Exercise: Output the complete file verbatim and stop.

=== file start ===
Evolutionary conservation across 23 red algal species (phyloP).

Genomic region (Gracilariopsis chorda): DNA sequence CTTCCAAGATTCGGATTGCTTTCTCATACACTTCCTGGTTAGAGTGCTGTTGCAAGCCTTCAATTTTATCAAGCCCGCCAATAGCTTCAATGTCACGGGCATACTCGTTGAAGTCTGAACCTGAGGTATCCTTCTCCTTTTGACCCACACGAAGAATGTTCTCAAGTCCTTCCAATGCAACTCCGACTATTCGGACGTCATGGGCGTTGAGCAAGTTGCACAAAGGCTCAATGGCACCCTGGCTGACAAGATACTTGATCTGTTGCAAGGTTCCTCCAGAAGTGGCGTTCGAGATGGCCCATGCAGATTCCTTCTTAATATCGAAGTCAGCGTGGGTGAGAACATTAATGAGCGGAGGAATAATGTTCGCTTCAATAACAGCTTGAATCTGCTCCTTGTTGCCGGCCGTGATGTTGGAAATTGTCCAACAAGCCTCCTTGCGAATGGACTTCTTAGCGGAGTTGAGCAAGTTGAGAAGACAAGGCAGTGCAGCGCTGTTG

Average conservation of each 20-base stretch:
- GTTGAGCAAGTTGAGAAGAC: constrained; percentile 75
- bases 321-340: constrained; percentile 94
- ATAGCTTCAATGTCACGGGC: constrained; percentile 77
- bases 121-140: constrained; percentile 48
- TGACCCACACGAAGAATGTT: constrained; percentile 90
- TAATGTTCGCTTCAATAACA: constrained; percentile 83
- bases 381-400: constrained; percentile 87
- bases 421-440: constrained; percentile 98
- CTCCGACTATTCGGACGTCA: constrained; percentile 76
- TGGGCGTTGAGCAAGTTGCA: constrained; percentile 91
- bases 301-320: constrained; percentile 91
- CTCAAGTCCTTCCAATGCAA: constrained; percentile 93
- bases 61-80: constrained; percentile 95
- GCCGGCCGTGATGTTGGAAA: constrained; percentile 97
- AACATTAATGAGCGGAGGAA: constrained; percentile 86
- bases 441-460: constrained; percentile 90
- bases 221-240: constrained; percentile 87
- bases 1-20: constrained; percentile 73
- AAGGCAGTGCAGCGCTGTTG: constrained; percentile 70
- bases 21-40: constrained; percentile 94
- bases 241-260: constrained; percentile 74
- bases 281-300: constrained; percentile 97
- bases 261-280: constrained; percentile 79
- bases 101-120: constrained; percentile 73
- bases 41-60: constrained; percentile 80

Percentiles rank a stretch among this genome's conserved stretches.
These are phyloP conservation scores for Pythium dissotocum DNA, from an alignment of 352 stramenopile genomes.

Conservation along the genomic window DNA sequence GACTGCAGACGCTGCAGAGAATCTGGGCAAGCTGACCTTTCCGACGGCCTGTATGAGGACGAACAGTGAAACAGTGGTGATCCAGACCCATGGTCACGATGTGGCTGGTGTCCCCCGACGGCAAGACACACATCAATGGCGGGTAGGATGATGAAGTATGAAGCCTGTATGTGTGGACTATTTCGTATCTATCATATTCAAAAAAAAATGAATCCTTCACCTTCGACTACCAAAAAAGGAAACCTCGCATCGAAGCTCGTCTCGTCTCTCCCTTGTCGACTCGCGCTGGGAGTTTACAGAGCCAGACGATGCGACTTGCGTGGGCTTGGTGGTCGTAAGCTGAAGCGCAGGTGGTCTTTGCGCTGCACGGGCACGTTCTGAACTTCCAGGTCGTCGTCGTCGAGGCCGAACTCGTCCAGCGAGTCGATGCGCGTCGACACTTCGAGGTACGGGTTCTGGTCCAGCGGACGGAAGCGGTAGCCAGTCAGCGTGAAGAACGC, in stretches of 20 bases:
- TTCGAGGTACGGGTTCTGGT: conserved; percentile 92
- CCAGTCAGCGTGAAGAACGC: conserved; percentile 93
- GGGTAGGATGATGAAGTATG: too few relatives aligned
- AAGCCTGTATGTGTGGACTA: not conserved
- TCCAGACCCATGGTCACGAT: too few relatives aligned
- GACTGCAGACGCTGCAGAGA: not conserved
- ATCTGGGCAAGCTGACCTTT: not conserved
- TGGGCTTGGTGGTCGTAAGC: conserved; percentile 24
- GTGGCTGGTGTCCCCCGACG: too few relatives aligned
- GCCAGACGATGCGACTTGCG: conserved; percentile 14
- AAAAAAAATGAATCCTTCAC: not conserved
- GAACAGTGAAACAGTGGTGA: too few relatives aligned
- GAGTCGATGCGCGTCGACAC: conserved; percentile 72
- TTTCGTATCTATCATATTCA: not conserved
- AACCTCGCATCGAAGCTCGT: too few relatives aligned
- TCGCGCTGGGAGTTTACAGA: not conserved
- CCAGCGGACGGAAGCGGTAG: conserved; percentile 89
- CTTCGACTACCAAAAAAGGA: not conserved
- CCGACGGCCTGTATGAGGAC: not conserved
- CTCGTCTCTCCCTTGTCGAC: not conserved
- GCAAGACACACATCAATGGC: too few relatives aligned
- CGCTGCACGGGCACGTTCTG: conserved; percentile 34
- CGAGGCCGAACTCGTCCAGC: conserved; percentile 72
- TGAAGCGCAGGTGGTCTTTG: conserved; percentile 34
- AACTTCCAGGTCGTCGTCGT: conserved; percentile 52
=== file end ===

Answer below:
Evolutionary conservation across 23 red algal species (phyloP).

Genomic region (Gracilariopsis chorda): DNA sequence CTTCCAAGATTCGGATTGCTTTCTCATACACTTCCTGGTTAGAGTGCTGTTGCAAGCCTTCAATTTTATCAAGCCCGCCAATAGCTTCAATGTCACGGGCATACTCGTTGAAGTCTGAACCTGAGGTATCCTTCTCCTTTTGACCCACACGAAGAATGTTCTCAAGTCCTTCCAATGCAACTCCGACTATTCGGACGTCATGGGCGTTGAGCAAGTTGCACAAAGGCTCAATGGCACCCTGGCTGACAAGATACTTGATCTGTTGCAAGGTTCCTCCAGAAGTGGCGTTCGAGATGGCCCATGCAGATTCCTTCTTAATATCGAAGTCAGCGTGGGTGAGAACATTAATGAGCGGAGGAATAATGTTCGCTTCAATAACAGCTTGAATCTGCTCCTTGTTGCCGGCCGTGATGTTGGAAATTGTCCAACAAGCCTCCTTGCGAATGGACTTCTTAGCGGAGTTGAGCAAGTTGAGAAGACAAGGCAGTGCAGCGCTGTTG

Average conservation of each 20-base stretch:
- GTTGAGCAAGTTGAGAAGAC: constrained; percentile 75
- bases 321-340: constrained; percentile 94
- ATAGCTTCAATGTCACGGGC: constrained; percentile 77
- bases 121-140: constrained; percentile 48
- TGACCCACACGAAGAATGTT: constrained; percentile 90
- TAATGTTCGCTTCAATAACA: constrained; percentile 83
- bases 381-400: constrained; percentile 87
- bases 421-440: constrained; percentile 98
- CTCCGACTATTCGGACGTCA: constrained; percentile 76
- TGGGCGTTGAGCAAGTTGCA: constrained; percentile 91
- bases 301-320: constrained; percentile 91
- CTCAAGTCCTTCCAATGCAA: constrained; percentile 93
- bases 61-80: constrained; percentile 95
- GCCGGCCGTGATGTTGGAAA: constrained; percentile 97
- AACATTAATGAGCGGAGGAA: constrained; percentile 86
- bases 441-460: constrained; percentile 90
- bases 221-240: constrained; percentile 87
- bases 1-20: constrained; percentile 73
- AAGGCAGTGCAGCGCTGTTG: constrained; percentile 70
- bases 21-40: constrained; percentile 94
- bases 241-260: constrained; percentile 74
- bases 281-300: constrained; percentile 97
- bases 261-280: constrained; percentile 79
- bases 101-120: constrained; percentile 73
- bases 41-60: constrained; percentile 80

Percentiles rank a stretch among this genome's conserved stretches.
These are phyloP conservation scores for Pythium dissotocum DNA, from an alignment of 352 stramenopile genomes.

Conservation along the genomic window DNA sequence GACTGCAGACGCTGCAGAGAATCTGGGCAAGCTGACCTTTCCGACGGCCTGTATGAGGACGAACAGTGAAACAGTGGTGATCCAGACCCATGGTCACGATGTGGCTGGTGTCCCCCGACGGCAAGACACACATCAATGGCGGGTAGGATGATGAAGTATGAAGCCTGTATGTGTGGACTATTTCGTATCTATCATATTCAAAAAAAAATGAATCCTTCACCTTCGACTACCAAAAAAGGAAACCTCGCATCGAAGCTCGTCTCGTCTCTCCCTTGTCGACTCGCGCTGGGAGTTTACAGAGCCAGACGATGCGACTTGCGTGGGCTTGGTGGTCGTAAGCTGAAGCGCAGGTGGTCTTTGCGCTGCACGGGCACGTTCTGAACTTCCAGGTCGTCGTCGTCGAGGCCGAACTCGTCCAGCGAGTCGATGCGCGTCGACACTTCGAGGTACGGGTTCTGGTCCAGCGGACGGAAGCGGTAGCCAGTCAGCGTGAAGAACGC, in stretches of 20 bases:
- TTCGAGGTACGGGTTCTGGT: conserved; percentile 92
- CCAGTCAGCGTGAAGAACGC: conserved; percentile 93
- GGGTAGGATGATGAAGTATG: too few relatives aligned
- AAGCCTGTATGTGTGGACTA: not conserved
- TCCAGACCCATGGTCACGAT: too few relatives aligned
- GACTGCAGACGCTGCAGAGA: not conserved
- ATCTGGGCAAGCTGACCTTT: not conserved
- TGGGCTTGGTGGTCGTAAGC: conserved; percentile 24
- GTGGCTGGTGTCCCCCGACG: too few relatives aligned
- GCCAGACGATGCGACTTGCG: conserved; percentile 14
- AAAAAAAATGAATCCTTCAC: not conserved
- GAACAGTGAAACAGTGGTGA: too few relatives aligned
- GAGTCGATGCGCGTCGACAC: conserved; percentile 72
- TTTCGTATCTATCATATTCA: not conserved
- AACCTCGCATCGAAGCTCGT: too few relatives aligned
- TCGCGCTGGGAGTTTACAGA: not conserved
- CCAGCGGACGGAAGCGGTAG: conserved; percentile 89
- CTTCGACTACCAAAAAAGGA: not conserved
- CCGACGGCCTGTATGAGGAC: not conserved
- CTCGTCTCTCCCTTGTCGAC: not conserved
- GCAAGACACACATCAATGGC: too few relatives aligned
- CGCTGCACGGGCACGTTCTG: conserved; percentile 34
- CGAGGCCGAACTCGTCCAGC: conserved; percentile 72
- TGAAGCGCAGGTGGTCTTTG: conserved; percentile 34
- AACTTCCAGGTCGTCGTCGT: conserved; percentile 52